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Posted 10/28/16 , edited 10/28/16

RaisedInACult wrote:

that's why sparring is so important, to real time habituate proper movements

and if learning tai chi, having a teacher that knows the martial application is invaluable, they wind up showing you the martial application of every single bit of the form.

very similar to learning to play guitar and....write a guitar solo live off the top of your head, hahaha

but its the meditation that actually completes the mind quickness after the physical moves are well in habit.


Yeah. I'm lucky with my teacher of a number of reasons. One is that he teaches martial application.

However, we do not spar.

I really want to find a sparring partner, even if we don't use any specific techniques and kind of do our own thing.

That being said, anything I "fashion" for my own purposes is impossible to really practice in sparring, because they are literally designed to break things and immediately end the fight. (again, most of these probably exist in some form or another in other martial arts)
Posted 10/28/16
taiji sparring requires very padded walls
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Posted 10/28/16 , edited 10/28/16
Name: I'd say but I share it with my worthless and now dead biological father . And he doesn't deserve the dignity of being remembered by anyone.
Art(s): Jeet Kune Do , HEMA ( specifically Longsword, Arming Sword + Shield, and Archery) , Kenjutsu ( specifically Niten Ichi-ryu and even more specifically Nito Seiho. )
Rank(s): I left the school where I first learned Kenjutsu over a philosophical debate with the instructors so no rank there since then I've trained on my own in both Kenjutsu and HEMA. This is largely due to my stance when it comes to sparring, one most disagree with. Jeet Kune Do is something I practice more as a philosophy then in a structured environment. As I believe the basic fighting techniques of Jeet Kune Do are child's play and the more important reason is the why not the what and where.

What is a lesson you will never forget? Why?

For Musashi, the difference is that a samurai or a Bushi (man of the Martial Way) must always win, must
always be ready, and in other words, must always live and survive. That was about the only thing me and the instructors agreed on during my time learning Kenjutsu in a structured environment. Of course we disagreed on exactly how one should go about it and it caused a rift that made staying impossible. Still it is a lesson that has served me better then most.

Did you compete any?

I use to but my aggressive behaviour was not popular. I saw it as a fight and acted accordingly. They saw it as a mere game and thus I was banned from competition in most places. Nowadays though even if I was allowed I have too much on my plate to indulge in showmanship.

Advice you would give to someone considering martial arts?

As Bruce Lee said Learn from everyone, keep what is best, and add what is uniquely yours. You will come to disagree with many tradition bound fools in your journey because of keeping what is best and adding what is uniquely yours. But don't let it bother you none. The true fighter knows survival is all that matters. Honour is all well and good but the cares of those who love you matter more then your pride. Do not throw them away so carelessly just to fulfil your pride and honour. For your life does not and never will belong wholly to you. In the arms of your loved ones is the only forgiveness you will find and ever need.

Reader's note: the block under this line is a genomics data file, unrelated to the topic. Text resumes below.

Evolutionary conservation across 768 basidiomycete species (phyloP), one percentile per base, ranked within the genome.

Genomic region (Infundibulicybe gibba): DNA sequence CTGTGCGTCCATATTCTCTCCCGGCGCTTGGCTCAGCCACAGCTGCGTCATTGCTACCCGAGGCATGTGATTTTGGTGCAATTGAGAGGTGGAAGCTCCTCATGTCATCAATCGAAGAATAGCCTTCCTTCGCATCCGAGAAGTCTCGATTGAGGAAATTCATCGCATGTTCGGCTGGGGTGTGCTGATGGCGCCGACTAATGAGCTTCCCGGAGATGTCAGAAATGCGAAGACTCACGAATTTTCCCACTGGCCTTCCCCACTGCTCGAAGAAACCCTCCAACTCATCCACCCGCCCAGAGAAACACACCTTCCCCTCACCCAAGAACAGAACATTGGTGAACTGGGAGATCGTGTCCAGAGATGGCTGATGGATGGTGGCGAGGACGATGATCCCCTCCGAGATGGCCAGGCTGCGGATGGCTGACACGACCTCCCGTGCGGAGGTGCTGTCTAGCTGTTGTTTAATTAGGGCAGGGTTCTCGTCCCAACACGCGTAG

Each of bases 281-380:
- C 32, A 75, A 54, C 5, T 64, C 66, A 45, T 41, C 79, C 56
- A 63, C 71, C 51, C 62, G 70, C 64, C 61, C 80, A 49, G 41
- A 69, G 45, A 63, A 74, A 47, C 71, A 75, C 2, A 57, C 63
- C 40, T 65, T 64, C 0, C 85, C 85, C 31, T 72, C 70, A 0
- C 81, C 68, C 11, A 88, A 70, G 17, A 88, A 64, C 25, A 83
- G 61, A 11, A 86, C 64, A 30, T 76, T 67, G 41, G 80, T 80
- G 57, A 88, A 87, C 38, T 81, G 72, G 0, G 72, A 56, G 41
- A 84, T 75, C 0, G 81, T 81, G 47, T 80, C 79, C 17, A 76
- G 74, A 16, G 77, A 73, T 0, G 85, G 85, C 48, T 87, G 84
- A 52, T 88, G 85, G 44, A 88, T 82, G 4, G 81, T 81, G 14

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Posted 10/28/16 , edited 10/28/16


The beauty is Jeet Kune Do is not in it being a martial art, but a philosophy.

10 people can all follow Jeet Kune Do, and all have various ways of fighting. I have also studied Jeet Kune Do, in its principles. However, I've never practiced in any technique or form, nor was Bruce Lee's intention that it be a form or style at all. It is not a system of how to move and fight, but a philosophy of how to move and fight.
I try to apply those. Jeet Kune Do also emphasizes bursting, which I'm a huge fan of, because I like to go defensive, and bursting allows for that. It also emphasizes strong side forward and leading with fast straight jabs. These things don't work for me, so much, due to how I use my left, how I move, how I prefer defensive reactionary techniques, and my slowish (I mean, compared to Bruce Lee, who isn't slow?) speed of my strikes.
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Posted 10/28/16
Art(s): Taekwondo and Kuk Sool
Rank(s): black belt (tkd) and white belt (ks)
What is a lesson you will never forget? Why?
Speed and precision are infinitely more powerful than strength. Someone who just throws their strength around can never win against someone with real skill.
Did you compete any?
I'd hardly call it competing... Just a small school tournament one time, and it was kind of a failure since all the judges were half asleep and awarded points unfairly. They all got yelled at for it, too.
Advice you would give to someone considering martial arts?